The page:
The pace picks up on the fourth song October. There's a fantastic skate punk intensity in the lengthy introduction of the song before vocalist Josh Verinder comes in with a more spiteful sounding vocal than we've previously heard. The track really comes to life during the chorus. It's a catchy one that you'll quickly be singing along to and it's nicely harmonised with a subtle horn line. I can't think of many bands that do this and it's a great technique. Like its opening, October features a lengthy outro where the trumpet really adds to the overall sound making it sound massive. Think about El Hefe's trumpet part in The Decline and you'll hopefully get an idea of what I mean. Can't Go Back sees a big change of pace and a very different sound. For the first time on Paid In Change, we are treated to some vocals from trumpet player Kiah Verinder. Combined with Josh's own vocals, this duet gives Dinner Club another really fresh sound. Paid In Change is full of wonderful surprises throughout.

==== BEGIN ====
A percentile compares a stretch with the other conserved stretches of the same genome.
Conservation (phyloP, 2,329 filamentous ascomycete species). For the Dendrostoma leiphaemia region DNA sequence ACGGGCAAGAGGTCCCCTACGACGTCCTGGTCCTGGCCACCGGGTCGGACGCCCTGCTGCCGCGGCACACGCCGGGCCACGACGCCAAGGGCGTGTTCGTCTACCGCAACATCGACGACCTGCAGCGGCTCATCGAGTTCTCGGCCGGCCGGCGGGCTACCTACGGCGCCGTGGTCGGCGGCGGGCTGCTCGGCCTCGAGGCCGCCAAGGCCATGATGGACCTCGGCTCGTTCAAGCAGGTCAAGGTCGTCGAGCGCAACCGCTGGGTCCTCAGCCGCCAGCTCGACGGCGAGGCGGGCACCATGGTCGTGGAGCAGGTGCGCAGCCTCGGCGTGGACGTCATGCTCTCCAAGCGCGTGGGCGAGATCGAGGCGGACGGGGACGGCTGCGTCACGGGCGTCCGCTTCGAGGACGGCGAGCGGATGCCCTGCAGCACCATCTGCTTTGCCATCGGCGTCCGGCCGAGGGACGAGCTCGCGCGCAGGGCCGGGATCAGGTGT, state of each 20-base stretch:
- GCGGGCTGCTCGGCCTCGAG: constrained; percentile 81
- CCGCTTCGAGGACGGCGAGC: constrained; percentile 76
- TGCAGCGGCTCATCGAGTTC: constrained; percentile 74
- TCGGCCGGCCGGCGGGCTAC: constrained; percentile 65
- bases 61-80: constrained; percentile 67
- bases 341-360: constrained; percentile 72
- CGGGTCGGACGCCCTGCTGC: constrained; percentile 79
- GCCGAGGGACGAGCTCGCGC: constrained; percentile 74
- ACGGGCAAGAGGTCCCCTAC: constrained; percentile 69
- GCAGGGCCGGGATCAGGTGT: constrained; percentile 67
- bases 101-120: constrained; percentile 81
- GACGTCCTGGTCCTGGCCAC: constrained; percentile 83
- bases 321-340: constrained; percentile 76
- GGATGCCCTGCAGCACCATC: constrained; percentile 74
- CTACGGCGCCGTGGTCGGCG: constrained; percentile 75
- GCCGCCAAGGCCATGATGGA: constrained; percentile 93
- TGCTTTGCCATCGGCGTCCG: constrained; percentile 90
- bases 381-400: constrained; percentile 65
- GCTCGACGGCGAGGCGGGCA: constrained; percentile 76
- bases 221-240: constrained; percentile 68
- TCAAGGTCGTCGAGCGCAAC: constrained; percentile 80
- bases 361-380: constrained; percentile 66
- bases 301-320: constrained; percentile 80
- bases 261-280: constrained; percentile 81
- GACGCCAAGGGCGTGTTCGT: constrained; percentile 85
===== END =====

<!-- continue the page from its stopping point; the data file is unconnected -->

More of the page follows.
Daysted Ways is a track about having big dreams in your youth and realising you've made no progress in reaching them as you've gotten older. There is more of a heavy edge on the track, musically reminding me slightly of Rise Against but without Tim McIlrath's trademark gruff vocal. The song's high point is on the chorus when the gang vocals happen. This gives the song a real feel of inclusion. When we reach track seven we are finally treated to an actual ska punk song! And it's great! Vs. The World begins with some glorious upstrokes and a heavy dose of trumpet. It's not long before I find myself wanting to have a bit of a skank around my living room. It instantly sounds uplifting which is fitting as the song is about continuing to fight your fight even when it seems as if everything is against you. I love ska so Vs. The World is a real album highlight for me. Best Of Luck sees Dinner Club revert back to their tried and trusted melodic pop punk. It's a great slow builder of a song. It starts out with Josh's vocals taking centre stage layered over the top of some fairly muted music. Soon enough things get louder and the tempo is upped quite considerably. This is a great way of hooking you into the song.